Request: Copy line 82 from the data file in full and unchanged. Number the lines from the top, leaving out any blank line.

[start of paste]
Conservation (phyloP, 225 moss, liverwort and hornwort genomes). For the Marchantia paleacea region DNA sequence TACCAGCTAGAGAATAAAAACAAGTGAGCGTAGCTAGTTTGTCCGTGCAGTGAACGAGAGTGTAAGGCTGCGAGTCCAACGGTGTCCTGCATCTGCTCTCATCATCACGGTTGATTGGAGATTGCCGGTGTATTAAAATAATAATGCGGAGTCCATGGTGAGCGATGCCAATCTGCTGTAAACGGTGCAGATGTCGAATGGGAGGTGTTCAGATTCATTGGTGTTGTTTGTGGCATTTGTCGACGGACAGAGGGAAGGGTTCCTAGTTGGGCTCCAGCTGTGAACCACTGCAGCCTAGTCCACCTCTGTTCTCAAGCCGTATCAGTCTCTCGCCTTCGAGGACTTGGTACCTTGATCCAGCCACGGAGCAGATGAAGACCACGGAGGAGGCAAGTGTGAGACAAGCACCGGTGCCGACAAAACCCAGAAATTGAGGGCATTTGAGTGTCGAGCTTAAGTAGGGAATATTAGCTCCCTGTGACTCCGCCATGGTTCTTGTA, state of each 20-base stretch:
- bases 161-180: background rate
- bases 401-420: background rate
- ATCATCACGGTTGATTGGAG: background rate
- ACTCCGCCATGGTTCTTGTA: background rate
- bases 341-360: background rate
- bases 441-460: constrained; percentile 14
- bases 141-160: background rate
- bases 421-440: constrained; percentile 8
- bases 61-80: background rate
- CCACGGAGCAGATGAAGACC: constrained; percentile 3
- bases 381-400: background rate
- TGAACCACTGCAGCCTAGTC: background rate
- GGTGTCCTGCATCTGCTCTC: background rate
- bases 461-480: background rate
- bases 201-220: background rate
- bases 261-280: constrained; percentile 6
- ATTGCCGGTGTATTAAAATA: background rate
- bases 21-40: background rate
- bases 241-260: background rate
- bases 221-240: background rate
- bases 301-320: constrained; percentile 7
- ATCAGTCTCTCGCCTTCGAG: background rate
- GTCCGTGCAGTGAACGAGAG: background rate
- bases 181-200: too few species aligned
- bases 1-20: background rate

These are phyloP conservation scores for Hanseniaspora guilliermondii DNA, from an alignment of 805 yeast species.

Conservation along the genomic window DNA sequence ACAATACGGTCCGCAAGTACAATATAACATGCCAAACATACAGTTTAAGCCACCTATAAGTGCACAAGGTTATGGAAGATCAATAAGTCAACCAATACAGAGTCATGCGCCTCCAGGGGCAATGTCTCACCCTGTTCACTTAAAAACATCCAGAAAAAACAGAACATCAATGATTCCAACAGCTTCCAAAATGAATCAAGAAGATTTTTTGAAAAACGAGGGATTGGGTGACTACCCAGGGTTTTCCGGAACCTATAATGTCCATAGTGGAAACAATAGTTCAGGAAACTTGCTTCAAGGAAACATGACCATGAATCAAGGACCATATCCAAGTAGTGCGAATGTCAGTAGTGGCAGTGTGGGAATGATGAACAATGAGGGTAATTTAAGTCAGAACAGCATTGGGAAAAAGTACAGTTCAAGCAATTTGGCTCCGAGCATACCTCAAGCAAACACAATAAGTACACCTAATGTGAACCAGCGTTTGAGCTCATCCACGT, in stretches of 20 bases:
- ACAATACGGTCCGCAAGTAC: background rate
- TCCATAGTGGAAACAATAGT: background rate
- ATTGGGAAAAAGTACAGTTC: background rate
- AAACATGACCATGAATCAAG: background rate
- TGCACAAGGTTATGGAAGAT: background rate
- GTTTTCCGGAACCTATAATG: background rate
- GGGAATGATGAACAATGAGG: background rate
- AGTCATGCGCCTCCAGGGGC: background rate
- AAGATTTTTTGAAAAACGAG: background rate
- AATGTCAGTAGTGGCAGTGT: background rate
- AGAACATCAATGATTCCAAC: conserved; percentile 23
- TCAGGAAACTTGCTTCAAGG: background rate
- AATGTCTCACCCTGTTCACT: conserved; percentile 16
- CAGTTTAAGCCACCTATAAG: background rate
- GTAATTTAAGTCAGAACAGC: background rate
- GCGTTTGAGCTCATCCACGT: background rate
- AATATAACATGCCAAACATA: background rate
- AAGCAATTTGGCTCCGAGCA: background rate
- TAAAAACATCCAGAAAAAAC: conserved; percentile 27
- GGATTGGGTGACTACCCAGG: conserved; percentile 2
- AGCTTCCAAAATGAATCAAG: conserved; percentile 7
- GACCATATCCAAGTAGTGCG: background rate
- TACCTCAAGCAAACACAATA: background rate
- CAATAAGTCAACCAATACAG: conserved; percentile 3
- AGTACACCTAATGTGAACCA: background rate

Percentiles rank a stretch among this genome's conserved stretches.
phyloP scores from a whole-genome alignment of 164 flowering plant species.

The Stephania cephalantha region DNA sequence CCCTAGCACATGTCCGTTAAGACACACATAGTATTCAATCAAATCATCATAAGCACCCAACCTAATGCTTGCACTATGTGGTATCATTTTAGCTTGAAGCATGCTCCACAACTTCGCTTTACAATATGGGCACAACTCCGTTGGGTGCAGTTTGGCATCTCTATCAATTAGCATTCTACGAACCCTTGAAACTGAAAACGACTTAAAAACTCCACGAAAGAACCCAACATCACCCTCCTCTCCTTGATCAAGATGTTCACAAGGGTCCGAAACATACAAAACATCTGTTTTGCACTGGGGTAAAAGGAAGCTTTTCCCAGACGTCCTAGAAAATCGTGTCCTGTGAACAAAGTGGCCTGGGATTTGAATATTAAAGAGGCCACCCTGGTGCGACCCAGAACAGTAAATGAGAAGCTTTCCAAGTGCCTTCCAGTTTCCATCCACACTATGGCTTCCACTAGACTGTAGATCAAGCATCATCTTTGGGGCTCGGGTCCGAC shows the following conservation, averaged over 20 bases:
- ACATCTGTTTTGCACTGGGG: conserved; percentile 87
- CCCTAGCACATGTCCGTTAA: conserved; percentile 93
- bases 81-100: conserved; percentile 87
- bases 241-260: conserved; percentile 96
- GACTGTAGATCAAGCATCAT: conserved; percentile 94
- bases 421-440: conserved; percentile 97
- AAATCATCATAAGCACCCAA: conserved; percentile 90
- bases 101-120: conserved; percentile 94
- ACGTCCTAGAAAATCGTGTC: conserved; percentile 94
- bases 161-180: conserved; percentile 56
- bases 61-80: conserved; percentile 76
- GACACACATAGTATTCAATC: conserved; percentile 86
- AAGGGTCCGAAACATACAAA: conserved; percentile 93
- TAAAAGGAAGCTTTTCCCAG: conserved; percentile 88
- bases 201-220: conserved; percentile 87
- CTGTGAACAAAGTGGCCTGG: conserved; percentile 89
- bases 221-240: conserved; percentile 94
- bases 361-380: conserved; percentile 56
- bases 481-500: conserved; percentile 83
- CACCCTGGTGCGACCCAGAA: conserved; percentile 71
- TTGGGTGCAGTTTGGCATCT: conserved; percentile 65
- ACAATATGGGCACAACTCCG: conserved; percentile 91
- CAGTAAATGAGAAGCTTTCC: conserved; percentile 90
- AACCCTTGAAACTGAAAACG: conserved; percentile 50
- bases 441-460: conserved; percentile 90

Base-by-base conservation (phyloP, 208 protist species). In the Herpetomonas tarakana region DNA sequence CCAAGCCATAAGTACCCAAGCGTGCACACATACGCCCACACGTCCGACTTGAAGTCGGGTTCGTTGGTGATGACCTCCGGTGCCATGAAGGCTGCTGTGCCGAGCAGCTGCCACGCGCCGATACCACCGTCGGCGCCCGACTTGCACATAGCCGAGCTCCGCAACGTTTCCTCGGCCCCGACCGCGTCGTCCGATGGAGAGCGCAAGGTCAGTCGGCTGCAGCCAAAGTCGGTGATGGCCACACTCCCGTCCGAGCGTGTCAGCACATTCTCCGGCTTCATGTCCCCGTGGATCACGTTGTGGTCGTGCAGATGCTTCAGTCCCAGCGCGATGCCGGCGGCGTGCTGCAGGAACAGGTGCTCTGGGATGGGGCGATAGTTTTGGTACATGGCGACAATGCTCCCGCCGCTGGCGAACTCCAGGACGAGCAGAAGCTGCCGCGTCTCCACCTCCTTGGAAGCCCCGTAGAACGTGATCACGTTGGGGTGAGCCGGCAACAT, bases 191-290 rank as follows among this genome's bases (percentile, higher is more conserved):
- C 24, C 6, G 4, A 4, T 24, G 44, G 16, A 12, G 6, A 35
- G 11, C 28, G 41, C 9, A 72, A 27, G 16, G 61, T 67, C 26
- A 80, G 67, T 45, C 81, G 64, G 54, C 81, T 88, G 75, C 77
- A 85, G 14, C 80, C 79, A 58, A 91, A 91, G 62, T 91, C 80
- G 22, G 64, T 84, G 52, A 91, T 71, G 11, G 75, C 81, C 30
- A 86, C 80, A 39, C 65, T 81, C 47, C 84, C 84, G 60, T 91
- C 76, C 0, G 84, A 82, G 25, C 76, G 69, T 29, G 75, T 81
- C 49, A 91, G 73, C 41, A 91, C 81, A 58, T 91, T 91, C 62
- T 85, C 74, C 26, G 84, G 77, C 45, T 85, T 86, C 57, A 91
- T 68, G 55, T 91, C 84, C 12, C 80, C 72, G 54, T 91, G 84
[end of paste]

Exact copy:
Base-by-base conservation (phyloP, 208 protist species). In the Herpetomonas tarakana region DNA sequence CCAAGCCATAAGTACCCAAGCGTGCACACATACGCCCACACGTCCGACTTGAAGTCGGGTTCGTTGGTGATGACCTCCGGTGCCATGAAGGCTGCTGTGCCGAGCAGCTGCCACGCGCCGATACCACCGTCGGCGCCCGACTTGCACATAGCCGAGCTCCGCAACGTTTCCTCGGCCCCGACCGCGTCGTCCGATGGAGAGCGCAAGGTCAGTCGGCTGCAGCCAAAGTCGGTGATGGCCACACTCCCGTCCGAGCGTGTCAGCACATTCTCCGGCTTCATGTCCCCGTGGATCACGTTGTGGTCGTGCAGATGCTTCAGTCCCAGCGCGATGCCGGCGGCGTGCTGCAGGAACAGGTGCTCTGGGATGGGGCGATAGTTTTGGTACATGGCGACAATGCTCCCGCCGCTGGCGAACTCCAGGACGAGCAGAAGCTGCCGCGTCTCCACCTCCTTGGAAGCCCCGTAGAACGTGATCACGTTGGGGTGAGCCGGCAACAT, bases 191-290 rank as follows among this genome's bases (percentile, higher is more conserved):